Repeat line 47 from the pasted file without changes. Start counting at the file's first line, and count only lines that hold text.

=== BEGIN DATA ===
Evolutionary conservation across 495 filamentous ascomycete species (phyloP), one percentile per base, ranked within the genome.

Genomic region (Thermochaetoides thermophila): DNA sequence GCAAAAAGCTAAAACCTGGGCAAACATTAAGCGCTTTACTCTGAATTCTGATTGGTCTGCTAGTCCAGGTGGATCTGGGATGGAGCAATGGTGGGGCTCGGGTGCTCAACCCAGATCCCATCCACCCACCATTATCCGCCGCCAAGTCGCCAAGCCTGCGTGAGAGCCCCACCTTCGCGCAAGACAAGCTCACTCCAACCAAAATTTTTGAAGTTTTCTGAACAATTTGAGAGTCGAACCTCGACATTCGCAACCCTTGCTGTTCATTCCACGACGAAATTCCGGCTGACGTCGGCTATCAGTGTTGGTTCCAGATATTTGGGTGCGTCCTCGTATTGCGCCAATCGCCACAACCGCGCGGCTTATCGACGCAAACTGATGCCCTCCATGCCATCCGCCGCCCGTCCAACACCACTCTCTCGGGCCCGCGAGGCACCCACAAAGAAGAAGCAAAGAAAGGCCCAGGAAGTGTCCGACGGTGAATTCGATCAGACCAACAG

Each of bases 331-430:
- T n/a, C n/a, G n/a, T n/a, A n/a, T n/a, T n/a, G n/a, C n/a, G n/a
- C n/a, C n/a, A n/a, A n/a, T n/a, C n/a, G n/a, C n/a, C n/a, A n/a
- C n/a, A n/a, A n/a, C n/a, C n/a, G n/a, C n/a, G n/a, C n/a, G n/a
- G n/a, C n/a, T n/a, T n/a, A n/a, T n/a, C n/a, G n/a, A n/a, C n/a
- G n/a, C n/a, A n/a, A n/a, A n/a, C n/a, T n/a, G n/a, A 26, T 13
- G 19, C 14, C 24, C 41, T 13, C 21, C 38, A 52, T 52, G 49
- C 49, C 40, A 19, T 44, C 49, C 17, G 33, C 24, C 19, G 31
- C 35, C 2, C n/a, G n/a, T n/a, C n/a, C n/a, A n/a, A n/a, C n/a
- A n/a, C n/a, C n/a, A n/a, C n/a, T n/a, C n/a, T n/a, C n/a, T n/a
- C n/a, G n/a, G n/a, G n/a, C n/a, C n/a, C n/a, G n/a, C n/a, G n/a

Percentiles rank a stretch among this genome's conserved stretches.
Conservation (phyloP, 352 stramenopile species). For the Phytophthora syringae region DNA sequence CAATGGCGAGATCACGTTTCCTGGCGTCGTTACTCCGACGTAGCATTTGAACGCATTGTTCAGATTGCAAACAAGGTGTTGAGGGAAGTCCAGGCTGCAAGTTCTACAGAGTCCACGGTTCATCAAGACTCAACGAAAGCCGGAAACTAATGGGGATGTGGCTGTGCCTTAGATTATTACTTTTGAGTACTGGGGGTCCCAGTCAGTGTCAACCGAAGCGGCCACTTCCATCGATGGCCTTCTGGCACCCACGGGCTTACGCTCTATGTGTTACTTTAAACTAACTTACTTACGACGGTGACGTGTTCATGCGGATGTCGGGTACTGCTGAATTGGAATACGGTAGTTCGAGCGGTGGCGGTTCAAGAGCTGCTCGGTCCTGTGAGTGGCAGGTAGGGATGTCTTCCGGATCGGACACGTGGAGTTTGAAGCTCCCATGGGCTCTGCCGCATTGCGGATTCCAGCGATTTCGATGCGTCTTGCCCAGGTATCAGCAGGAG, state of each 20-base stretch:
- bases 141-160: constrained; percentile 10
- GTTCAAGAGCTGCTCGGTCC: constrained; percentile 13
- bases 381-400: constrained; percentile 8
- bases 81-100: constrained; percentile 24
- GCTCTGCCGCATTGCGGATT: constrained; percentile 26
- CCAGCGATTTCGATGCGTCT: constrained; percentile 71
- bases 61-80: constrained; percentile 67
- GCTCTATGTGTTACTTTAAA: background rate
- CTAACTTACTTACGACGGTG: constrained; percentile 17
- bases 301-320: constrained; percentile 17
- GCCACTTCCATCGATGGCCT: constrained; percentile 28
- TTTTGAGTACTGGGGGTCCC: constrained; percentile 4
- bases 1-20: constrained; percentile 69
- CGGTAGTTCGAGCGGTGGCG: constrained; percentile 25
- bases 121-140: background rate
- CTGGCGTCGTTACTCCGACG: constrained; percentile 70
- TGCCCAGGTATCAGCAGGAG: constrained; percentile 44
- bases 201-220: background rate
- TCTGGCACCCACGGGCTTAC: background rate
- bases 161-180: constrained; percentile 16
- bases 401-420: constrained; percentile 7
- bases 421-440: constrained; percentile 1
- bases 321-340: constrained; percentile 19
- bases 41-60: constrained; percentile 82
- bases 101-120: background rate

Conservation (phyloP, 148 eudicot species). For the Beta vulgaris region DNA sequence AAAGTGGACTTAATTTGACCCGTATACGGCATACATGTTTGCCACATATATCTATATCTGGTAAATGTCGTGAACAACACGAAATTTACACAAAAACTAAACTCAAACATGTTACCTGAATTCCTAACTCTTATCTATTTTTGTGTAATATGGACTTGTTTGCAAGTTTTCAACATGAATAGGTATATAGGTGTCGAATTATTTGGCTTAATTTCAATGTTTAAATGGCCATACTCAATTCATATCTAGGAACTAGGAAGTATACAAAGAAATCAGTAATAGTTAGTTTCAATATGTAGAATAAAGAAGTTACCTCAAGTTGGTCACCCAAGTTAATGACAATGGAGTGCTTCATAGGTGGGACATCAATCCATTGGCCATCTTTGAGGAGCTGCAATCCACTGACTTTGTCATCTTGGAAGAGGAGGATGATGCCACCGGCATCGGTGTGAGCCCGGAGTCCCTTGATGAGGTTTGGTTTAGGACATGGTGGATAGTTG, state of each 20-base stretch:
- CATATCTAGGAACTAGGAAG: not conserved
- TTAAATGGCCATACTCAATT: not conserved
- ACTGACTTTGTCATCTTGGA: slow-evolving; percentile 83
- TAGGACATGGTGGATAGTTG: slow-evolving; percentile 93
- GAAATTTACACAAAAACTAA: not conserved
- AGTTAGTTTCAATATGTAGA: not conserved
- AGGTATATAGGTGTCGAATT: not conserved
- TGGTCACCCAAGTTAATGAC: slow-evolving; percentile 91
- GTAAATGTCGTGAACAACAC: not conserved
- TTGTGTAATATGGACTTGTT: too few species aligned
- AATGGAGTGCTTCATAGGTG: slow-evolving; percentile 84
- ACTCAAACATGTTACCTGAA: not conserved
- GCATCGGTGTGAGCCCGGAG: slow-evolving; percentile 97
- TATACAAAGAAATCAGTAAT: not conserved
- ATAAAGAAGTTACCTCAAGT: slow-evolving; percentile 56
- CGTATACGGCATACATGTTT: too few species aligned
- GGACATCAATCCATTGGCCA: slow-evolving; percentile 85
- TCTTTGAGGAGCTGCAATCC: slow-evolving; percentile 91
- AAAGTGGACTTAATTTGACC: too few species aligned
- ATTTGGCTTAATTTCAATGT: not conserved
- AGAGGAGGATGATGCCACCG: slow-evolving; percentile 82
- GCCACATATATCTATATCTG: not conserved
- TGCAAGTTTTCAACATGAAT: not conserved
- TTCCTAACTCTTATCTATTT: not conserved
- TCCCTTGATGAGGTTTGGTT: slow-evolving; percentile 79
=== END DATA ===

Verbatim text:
- AGTTAGTTTCAATATGTAGA: not conserved